Comprehensive catalogue uncovers genetic sequence of large-scale differences between human genomes
A detailed analysis of data from 185 human genomes sequenced in the course of the 1000 Genomes Project, by scientists at the European Molecular Biology Laboratory (EMBL) in Heidelberg, Germany, in collaboration with researchers at the Wellcome Trust Sanger Institute in Cambridge, UK, as well as the University of Washington and Harvard Medical School, both in the USA, has identified the genetic sequence of an unprecedented 28 000 structural variants (SVs) – large portions of the human genome which differ from one person to another. The work, published today in Nature, could help find the genetic causes of some diseases and also begins to explain why certain parts of the human genome change more than others.
The international team of scientists identified over a thousand SVs that disrupt the sequence of one or more genes. These gene-altering mutations may be linked to diseases, so knowing the exact genetic sequence of these variations will help clinical geneticists to narrow down their searches for disease-causing mutations.
“Knowing the exact genetic sequence of SVs and their context in the genome could help find the genetic causes for as-yet unexplained diseases,” says Jan Korbel, who led the research at EMBL: “this may help us understand why some people remain healthy until old age whereas others develop diseases early in their lives.”
This unprecedented catalogue of large-scale genetic variants also sheds light on why some parts of the genome mutate more frequently than others. The scientists found that deletions, where genetic material is lost, and insertions, where it is gained, tend to happen in different places in the genome and through different molecular processes. For instance, large-scale deletions are more likely to occur in regions where DNA often breaks and has to be put back together, as ‘chunks’ of genetic material can be lost in the process.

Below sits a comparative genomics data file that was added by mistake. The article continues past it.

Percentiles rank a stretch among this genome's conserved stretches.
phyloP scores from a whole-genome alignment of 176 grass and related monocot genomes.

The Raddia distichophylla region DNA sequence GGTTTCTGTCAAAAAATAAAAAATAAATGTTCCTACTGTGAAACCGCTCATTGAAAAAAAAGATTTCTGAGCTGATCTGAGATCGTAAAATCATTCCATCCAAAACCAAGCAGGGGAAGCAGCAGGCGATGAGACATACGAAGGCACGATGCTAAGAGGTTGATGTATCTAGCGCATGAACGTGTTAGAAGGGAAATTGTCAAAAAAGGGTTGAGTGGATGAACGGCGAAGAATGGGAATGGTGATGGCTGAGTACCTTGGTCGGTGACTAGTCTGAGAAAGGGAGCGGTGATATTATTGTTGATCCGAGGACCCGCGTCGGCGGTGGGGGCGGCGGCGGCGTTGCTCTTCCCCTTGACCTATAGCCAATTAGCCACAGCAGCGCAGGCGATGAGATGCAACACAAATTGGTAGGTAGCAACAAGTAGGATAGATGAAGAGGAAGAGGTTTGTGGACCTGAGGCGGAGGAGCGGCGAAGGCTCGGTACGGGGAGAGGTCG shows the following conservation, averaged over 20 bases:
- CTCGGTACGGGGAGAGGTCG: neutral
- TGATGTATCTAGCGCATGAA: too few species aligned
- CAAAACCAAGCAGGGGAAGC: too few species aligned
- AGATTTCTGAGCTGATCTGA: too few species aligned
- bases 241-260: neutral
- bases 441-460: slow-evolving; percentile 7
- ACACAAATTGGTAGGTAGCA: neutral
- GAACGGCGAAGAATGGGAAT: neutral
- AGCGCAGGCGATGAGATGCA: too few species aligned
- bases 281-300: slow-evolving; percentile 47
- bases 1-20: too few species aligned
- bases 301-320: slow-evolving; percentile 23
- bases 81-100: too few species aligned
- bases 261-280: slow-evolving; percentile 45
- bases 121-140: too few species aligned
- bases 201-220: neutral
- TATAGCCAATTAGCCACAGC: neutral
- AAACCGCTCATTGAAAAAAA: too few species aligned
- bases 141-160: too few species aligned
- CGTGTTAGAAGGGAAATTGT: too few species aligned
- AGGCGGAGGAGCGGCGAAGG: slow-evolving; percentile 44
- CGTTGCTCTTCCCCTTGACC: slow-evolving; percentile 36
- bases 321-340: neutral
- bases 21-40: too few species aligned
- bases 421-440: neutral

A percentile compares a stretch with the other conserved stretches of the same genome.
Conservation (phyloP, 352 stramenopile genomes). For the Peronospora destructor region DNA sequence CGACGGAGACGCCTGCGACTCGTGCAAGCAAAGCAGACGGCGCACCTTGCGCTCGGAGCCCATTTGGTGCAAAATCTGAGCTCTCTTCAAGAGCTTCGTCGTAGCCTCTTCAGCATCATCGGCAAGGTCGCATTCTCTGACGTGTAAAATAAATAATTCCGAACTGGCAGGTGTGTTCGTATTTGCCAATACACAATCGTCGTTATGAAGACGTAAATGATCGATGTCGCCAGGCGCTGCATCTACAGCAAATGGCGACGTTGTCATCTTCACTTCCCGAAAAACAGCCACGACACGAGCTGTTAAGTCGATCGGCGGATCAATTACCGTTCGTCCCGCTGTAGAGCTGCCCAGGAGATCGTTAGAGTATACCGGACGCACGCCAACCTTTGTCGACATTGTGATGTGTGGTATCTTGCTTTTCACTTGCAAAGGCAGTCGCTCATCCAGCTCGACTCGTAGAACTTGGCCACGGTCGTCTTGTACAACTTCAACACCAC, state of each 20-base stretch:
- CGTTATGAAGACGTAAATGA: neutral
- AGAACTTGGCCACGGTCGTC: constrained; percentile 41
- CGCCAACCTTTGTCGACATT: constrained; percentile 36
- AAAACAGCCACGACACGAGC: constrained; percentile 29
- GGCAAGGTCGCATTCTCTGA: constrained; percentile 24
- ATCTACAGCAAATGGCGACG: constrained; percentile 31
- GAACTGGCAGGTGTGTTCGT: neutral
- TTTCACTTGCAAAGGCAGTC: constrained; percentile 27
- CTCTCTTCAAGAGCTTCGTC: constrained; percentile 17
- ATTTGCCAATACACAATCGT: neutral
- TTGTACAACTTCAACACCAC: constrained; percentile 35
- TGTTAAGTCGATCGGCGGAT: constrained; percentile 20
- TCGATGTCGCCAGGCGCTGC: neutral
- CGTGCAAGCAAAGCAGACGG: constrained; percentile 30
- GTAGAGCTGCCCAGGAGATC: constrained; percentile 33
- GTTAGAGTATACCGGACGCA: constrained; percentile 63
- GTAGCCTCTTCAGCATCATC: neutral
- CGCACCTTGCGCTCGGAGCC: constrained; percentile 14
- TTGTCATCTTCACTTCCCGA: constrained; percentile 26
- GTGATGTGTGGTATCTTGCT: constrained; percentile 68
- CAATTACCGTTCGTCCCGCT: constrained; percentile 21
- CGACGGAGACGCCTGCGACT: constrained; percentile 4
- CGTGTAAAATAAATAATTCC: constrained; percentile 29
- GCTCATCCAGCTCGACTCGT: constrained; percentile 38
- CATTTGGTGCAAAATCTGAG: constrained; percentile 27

“We found 51 hotspots where certain SVs, such as large deletions, appear to occur particularly often” Korbel says: “Six of those hotspots are in regions known to be related to genetic conditions such as Miller-Dieker syndrome, a congenital brain disease that can lead to infant death.”
Previous research had already linked SVs – also called copy-number variants – to many genetic conditions, such as colour-blindness, schizophrenia, and certain forms of cancer. However, because of their large size and complex DNA sequence, SVs were difficult to identify. In this study, the researchers overcame these difficulties, developing novel computational approaches that allowed them to pinpoint the exact locations of these large-scale variations in the genome, broadening the potential scope of future disease studies. “There are many structural variants in everyone’s genomes and they are increasingly being associated with various aspects of human health” says Charles Lee, a clinical cytogeneticist and associate professor at Harvard Medical School and Brigham and Women’s Hospital, and joint leader of the study: “It is important to be able to identify and comprehensively characterize these genetic variants using state-of-the-art DNA sequencing technologies.”
Data from this study is being made publicly available to the scientific community through the 1000 Genomes Project, an international public-private consortium to build the most detailed map of human genetic variation to date. The 1000 Genomes Project aims to sequence 2500 whole genomes by the end of 2012, resulting, by far, in the largest collection of human genomes to date.